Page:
B.C.’s Premier remains confident talks on Canada’s Softwood Lumber Agreement with the U.S. will continue, despite reports this week that the new administration has the deal in its crosshairs.
“I think we have a very strong argument to make with this president, which we might not have been able to make with his opponent had she been elected, that this is of a vital economic importance for the United States,” said Christy Clark.
The premier says if Donald Trump wants to fulfill his promise of creating jobs, he’ll need B.C. lumber products to do it.
“He wants to create jobs. He wants to get them going fast. Let’s get that residential construction industry really working. That’s a way to put thousands of Americans to work and a big early win for him in fulfilling his jobs agenda,” said Clark.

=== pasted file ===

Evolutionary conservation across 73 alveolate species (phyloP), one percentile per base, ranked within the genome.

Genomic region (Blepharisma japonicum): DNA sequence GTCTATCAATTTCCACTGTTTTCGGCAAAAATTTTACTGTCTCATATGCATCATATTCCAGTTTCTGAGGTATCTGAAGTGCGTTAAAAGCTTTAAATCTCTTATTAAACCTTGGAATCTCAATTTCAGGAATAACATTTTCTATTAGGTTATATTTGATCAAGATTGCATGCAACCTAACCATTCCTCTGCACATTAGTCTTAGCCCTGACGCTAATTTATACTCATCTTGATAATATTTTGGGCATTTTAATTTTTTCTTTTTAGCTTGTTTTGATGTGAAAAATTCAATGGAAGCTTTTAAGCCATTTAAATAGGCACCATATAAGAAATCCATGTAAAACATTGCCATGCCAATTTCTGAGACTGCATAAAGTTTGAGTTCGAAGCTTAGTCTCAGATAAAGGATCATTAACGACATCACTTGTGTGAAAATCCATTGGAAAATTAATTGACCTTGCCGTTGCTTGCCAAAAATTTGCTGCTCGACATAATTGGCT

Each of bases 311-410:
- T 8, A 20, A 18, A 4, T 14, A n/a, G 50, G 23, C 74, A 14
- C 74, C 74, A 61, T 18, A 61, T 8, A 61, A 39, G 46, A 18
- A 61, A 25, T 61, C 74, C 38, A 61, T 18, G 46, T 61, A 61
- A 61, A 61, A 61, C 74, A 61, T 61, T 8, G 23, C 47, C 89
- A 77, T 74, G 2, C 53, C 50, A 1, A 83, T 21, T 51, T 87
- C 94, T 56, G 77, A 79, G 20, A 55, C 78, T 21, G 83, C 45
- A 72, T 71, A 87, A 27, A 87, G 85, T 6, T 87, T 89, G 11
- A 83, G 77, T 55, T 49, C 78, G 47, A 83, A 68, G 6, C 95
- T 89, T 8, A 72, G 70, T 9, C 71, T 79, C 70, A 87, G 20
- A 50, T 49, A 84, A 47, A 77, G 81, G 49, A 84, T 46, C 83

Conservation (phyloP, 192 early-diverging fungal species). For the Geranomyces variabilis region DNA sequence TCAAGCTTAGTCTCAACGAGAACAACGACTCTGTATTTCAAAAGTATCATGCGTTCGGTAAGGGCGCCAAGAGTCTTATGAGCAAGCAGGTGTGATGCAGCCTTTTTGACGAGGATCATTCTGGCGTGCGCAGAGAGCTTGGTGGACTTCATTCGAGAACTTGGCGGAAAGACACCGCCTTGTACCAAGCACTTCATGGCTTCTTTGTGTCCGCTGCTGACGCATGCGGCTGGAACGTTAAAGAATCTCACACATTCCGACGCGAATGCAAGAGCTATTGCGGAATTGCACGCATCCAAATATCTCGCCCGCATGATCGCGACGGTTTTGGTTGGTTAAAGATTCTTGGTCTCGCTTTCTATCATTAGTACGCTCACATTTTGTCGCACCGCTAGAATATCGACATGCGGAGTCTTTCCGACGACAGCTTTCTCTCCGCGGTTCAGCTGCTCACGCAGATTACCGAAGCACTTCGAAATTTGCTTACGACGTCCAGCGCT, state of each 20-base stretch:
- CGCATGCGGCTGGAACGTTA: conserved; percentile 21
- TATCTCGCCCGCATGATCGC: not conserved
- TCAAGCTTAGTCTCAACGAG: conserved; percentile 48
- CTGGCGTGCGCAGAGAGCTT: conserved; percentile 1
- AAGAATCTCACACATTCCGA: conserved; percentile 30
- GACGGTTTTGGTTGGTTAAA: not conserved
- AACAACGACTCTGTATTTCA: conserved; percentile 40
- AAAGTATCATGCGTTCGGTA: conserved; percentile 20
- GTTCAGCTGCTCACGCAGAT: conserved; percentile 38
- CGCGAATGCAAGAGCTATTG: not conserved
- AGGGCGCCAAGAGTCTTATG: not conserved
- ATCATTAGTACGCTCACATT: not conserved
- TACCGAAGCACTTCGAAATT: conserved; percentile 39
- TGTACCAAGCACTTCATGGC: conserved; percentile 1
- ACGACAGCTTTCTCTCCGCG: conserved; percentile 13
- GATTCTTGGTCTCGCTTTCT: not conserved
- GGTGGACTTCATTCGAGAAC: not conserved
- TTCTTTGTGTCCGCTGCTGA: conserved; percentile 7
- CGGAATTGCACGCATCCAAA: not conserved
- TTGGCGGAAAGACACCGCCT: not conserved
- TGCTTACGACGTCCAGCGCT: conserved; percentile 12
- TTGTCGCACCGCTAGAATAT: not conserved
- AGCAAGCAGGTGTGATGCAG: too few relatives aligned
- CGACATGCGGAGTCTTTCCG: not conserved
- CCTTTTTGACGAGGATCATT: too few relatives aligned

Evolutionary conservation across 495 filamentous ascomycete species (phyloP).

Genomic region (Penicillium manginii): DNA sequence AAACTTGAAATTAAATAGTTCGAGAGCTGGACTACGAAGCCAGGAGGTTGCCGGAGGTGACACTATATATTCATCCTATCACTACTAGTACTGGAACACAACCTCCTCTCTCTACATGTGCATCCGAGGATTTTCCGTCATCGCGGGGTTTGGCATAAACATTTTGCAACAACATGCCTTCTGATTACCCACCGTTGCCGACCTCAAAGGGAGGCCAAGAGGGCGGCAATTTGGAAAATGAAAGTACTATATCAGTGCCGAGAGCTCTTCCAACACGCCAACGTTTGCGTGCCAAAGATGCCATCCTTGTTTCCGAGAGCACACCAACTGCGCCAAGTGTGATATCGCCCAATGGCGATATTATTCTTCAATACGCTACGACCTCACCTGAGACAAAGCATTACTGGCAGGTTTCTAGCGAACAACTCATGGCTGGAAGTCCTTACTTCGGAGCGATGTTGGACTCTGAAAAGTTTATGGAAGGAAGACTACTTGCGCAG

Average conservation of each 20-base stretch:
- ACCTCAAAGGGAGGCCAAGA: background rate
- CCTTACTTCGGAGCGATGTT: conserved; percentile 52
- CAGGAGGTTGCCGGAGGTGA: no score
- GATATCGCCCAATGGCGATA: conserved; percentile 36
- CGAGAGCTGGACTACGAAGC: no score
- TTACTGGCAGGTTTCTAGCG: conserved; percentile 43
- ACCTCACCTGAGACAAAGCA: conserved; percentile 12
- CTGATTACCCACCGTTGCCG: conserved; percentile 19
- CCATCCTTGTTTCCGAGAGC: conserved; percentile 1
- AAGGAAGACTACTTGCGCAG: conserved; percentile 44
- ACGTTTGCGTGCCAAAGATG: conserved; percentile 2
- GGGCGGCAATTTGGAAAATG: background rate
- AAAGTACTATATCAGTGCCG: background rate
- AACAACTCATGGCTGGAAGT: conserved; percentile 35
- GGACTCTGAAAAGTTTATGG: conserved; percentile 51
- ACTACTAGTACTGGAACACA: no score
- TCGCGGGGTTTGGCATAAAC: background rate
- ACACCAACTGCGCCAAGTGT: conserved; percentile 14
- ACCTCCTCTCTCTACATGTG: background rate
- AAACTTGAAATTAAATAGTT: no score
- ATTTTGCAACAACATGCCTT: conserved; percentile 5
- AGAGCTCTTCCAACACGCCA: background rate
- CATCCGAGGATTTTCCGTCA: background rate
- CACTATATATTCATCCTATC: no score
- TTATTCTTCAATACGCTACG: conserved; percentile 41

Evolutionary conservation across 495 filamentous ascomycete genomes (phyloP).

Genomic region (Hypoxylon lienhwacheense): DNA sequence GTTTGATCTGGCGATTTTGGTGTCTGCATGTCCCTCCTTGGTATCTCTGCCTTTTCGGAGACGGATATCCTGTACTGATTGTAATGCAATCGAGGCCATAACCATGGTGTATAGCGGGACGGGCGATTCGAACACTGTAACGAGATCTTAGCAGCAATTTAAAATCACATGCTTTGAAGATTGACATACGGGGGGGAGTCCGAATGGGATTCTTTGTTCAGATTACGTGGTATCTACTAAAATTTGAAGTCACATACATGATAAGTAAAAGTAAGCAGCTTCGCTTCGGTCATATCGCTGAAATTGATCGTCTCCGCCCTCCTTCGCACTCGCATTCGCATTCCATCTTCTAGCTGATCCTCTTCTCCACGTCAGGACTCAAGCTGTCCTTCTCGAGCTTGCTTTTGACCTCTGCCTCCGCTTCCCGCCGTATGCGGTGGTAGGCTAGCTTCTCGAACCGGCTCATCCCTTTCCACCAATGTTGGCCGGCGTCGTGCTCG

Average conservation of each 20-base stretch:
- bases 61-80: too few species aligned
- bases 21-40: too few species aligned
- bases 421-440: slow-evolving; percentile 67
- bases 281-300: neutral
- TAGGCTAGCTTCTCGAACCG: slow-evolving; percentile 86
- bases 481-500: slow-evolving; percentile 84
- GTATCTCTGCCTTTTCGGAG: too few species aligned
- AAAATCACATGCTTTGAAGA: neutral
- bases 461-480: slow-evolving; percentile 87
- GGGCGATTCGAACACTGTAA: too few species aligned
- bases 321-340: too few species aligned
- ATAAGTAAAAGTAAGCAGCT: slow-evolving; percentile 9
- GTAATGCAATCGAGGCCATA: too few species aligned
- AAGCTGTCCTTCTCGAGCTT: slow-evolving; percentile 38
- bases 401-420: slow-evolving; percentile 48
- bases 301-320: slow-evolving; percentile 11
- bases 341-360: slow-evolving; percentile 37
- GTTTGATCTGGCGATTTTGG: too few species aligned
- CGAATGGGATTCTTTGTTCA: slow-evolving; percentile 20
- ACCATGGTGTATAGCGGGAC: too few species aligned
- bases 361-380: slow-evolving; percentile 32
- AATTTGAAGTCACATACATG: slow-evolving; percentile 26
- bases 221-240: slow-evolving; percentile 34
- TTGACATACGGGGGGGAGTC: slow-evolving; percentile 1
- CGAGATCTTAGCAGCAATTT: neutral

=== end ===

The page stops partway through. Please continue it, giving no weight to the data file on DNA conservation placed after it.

Last week trade experts said they expected the deal to fly below the radar.
Information this week seems to indicate Trump’s transition team is considering rolling it into new NAFTA talks.
The Canada-U.S. softwood lumber dispute is now in its fourth decade, and centres around complaints from the American industry that producers north of the border are unfairly subsidized by the “stumpage fees” provincial governments charge to log on crown land.
Trade peace was achieved in 2006 with the landmark Softwood Lumber Agreement, but it expired in October of last year. A clause in that deal blocked any punitive tariffs for a year after expiry – but that’s now expired too.
Negotiations between the countries have been ongoing – but stalled in recent months in anticipation of the U.S. election and possible policy changes.